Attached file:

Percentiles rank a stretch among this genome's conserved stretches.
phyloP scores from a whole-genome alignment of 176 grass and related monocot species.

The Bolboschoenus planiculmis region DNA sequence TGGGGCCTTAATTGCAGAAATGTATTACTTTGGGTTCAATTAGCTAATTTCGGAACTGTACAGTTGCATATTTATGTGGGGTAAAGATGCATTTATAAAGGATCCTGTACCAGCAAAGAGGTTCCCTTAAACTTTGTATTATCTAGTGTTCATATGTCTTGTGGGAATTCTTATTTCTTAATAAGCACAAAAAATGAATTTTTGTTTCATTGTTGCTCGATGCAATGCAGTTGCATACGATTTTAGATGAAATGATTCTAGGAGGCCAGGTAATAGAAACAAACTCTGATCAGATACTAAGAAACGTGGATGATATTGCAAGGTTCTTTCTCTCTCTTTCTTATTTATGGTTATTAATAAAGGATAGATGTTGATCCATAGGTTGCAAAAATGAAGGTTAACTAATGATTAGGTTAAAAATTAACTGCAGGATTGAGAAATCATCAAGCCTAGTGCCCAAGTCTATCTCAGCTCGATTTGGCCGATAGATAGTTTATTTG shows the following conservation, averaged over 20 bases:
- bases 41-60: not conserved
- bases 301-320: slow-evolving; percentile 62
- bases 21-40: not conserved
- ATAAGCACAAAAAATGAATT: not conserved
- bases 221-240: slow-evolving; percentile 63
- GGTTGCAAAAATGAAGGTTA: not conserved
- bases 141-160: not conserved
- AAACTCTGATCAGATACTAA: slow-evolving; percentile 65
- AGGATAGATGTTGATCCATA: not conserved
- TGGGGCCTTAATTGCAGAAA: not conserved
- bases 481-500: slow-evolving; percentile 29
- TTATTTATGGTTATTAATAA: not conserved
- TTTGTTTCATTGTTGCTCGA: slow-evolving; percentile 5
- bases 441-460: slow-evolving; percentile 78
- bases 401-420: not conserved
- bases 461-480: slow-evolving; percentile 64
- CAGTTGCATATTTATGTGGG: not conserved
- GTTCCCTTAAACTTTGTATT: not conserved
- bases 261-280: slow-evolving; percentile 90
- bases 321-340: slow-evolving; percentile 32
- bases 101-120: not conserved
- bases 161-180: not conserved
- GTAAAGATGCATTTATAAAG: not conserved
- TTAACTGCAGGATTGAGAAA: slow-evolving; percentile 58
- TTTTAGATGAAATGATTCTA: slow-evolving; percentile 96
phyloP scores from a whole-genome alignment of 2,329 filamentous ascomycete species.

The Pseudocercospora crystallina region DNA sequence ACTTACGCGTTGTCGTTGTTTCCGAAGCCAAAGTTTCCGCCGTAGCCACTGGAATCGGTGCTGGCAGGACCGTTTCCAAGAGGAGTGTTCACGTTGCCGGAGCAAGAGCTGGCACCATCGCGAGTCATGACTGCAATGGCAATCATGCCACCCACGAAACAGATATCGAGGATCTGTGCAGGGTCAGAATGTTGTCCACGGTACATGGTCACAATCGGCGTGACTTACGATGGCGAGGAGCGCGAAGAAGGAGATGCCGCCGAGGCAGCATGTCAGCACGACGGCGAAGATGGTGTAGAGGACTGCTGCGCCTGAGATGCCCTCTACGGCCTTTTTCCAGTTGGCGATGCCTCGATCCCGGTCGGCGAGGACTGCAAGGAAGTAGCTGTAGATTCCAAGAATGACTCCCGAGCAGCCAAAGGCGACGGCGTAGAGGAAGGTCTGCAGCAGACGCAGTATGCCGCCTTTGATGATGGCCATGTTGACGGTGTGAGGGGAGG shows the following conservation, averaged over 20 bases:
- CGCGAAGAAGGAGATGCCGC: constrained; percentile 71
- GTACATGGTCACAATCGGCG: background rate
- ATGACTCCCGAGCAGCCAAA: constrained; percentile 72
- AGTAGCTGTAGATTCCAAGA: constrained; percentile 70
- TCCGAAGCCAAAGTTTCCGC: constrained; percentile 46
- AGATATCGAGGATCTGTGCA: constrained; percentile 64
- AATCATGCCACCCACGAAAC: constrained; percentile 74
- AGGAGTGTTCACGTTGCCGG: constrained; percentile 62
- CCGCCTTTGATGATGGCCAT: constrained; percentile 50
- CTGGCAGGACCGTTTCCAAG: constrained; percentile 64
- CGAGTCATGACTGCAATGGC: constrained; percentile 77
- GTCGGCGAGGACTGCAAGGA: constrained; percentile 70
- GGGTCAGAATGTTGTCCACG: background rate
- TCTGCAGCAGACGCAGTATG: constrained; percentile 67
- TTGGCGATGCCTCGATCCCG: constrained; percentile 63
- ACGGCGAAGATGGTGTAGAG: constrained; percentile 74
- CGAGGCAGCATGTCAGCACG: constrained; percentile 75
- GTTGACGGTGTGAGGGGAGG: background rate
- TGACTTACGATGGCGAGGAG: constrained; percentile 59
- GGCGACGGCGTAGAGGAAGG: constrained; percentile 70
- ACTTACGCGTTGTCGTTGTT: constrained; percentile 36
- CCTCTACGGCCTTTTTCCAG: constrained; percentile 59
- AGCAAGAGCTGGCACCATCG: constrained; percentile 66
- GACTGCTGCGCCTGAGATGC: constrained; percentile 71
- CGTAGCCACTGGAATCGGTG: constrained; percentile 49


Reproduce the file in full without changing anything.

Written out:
Percentiles rank a stretch among this genome's conserved stretches.
phyloP scores from a whole-genome alignment of 176 grass and related monocot species.

The Bolboschoenus planiculmis region DNA sequence TGGGGCCTTAATTGCAGAAATGTATTACTTTGGGTTCAATTAGCTAATTTCGGAACTGTACAGTTGCATATTTATGTGGGGTAAAGATGCATTTATAAAGGATCCTGTACCAGCAAAGAGGTTCCCTTAAACTTTGTATTATCTAGTGTTCATATGTCTTGTGGGAATTCTTATTTCTTAATAAGCACAAAAAATGAATTTTTGTTTCATTGTTGCTCGATGCAATGCAGTTGCATACGATTTTAGATGAAATGATTCTAGGAGGCCAGGTAATAGAAACAAACTCTGATCAGATACTAAGAAACGTGGATGATATTGCAAGGTTCTTTCTCTCTCTTTCTTATTTATGGTTATTAATAAAGGATAGATGTTGATCCATAGGTTGCAAAAATGAAGGTTAACTAATGATTAGGTTAAAAATTAACTGCAGGATTGAGAAATCATCAAGCCTAGTGCCCAAGTCTATCTCAGCTCGATTTGGCCGATAGATAGTTTATTTG shows the following conservation, averaged over 20 bases:
- bases 41-60: not conserved
- bases 301-320: slow-evolving; percentile 62
- bases 21-40: not conserved
- ATAAGCACAAAAAATGAATT: not conserved
- bases 221-240: slow-evolving; percentile 63
- GGTTGCAAAAATGAAGGTTA: not conserved
- bases 141-160: not conserved
- AAACTCTGATCAGATACTAA: slow-evolving; percentile 65
- AGGATAGATGTTGATCCATA: not conserved
- TGGGGCCTTAATTGCAGAAA: not conserved
- bases 481-500: slow-evolving; percentile 29
- TTATTTATGGTTATTAATAA: not conserved
- TTTGTTTCATTGTTGCTCGA: slow-evolving; percentile 5
- bases 441-460: slow-evolving; percentile 78
- bases 401-420: not conserved
- bases 461-480: slow-evolving; percentile 64
- CAGTTGCATATTTATGTGGG: not conserved
- GTTCCCTTAAACTTTGTATT: not conserved
- bases 261-280: slow-evolving; percentile 90
- bases 321-340: slow-evolving; percentile 32
- bases 101-120: not conserved
- bases 161-180: not conserved
- GTAAAGATGCATTTATAAAG: not conserved
- TTAACTGCAGGATTGAGAAA: slow-evolving; percentile 58
- TTTTAGATGAAATGATTCTA: slow-evolving; percentile 96
phyloP scores from a whole-genome alignment of 2,329 filamentous ascomycete species.

The Pseudocercospora crystallina region DNA sequence ACTTACGCGTTGTCGTTGTTTCCGAAGCCAAAGTTTCCGCCGTAGCCACTGGAATCGGTGCTGGCAGGACCGTTTCCAAGAGGAGTGTTCACGTTGCCGGAGCAAGAGCTGGCACCATCGCGAGTCATGACTGCAATGGCAATCATGCCACCCACGAAACAGATATCGAGGATCTGTGCAGGGTCAGAATGTTGTCCACGGTACATGGTCACAATCGGCGTGACTTACGATGGCGAGGAGCGCGAAGAAGGAGATGCCGCCGAGGCAGCATGTCAGCACGACGGCGAAGATGGTGTAGAGGACTGCTGCGCCTGAGATGCCCTCTACGGCCTTTTTCCAGTTGGCGATGCCTCGATCCCGGTCGGCGAGGACTGCAAGGAAGTAGCTGTAGATTCCAAGAATGACTCCCGAGCAGCCAAAGGCGACGGCGTAGAGGAAGGTCTGCAGCAGACGCAGTATGCCGCCTTTGATGATGGCCATGTTGACGGTGTGAGGGGAGG shows the following conservation, averaged over 20 bases:
- CGCGAAGAAGGAGATGCCGC: constrained; percentile 71
- GTACATGGTCACAATCGGCG: background rate
- ATGACTCCCGAGCAGCCAAA: constrained; percentile 72
- AGTAGCTGTAGATTCCAAGA: constrained; percentile 70
- TCCGAAGCCAAAGTTTCCGC: constrained; percentile 46
- AGATATCGAGGATCTGTGCA: constrained; percentile 64
- AATCATGCCACCCACGAAAC: constrained; percentile 74
- AGGAGTGTTCACGTTGCCGG: constrained; percentile 62
- CCGCCTTTGATGATGGCCAT: constrained; percentile 50
- CTGGCAGGACCGTTTCCAAG: constrained; percentile 64
- CGAGTCATGACTGCAATGGC: constrained; percentile 77
- GTCGGCGAGGACTGCAAGGA: constrained; percentile 70
- GGGTCAGAATGTTGTCCACG: background rate
- TCTGCAGCAGACGCAGTATG: constrained; percentile 67
- TTGGCGATGCCTCGATCCCG: constrained; percentile 63
- ACGGCGAAGATGGTGTAGAG: constrained; percentile 74
- CGAGGCAGCATGTCAGCACG: constrained; percentile 75
- GTTGACGGTGTGAGGGGAGG: background rate
- TGACTTACGATGGCGAGGAG: constrained; percentile 59
- GGCGACGGCGTAGAGGAAGG: constrained; percentile 70
- ACTTACGCGTTGTCGTTGTT: constrained; percentile 36
- CCTCTACGGCCTTTTTCCAG: constrained; percentile 59
- AGCAAGAGCTGGCACCATCG: constrained; percentile 66
- GACTGCTGCGCCTGAGATGC: constrained; percentile 71
- CGTAGCCACTGGAATCGGTG: constrained; percentile 49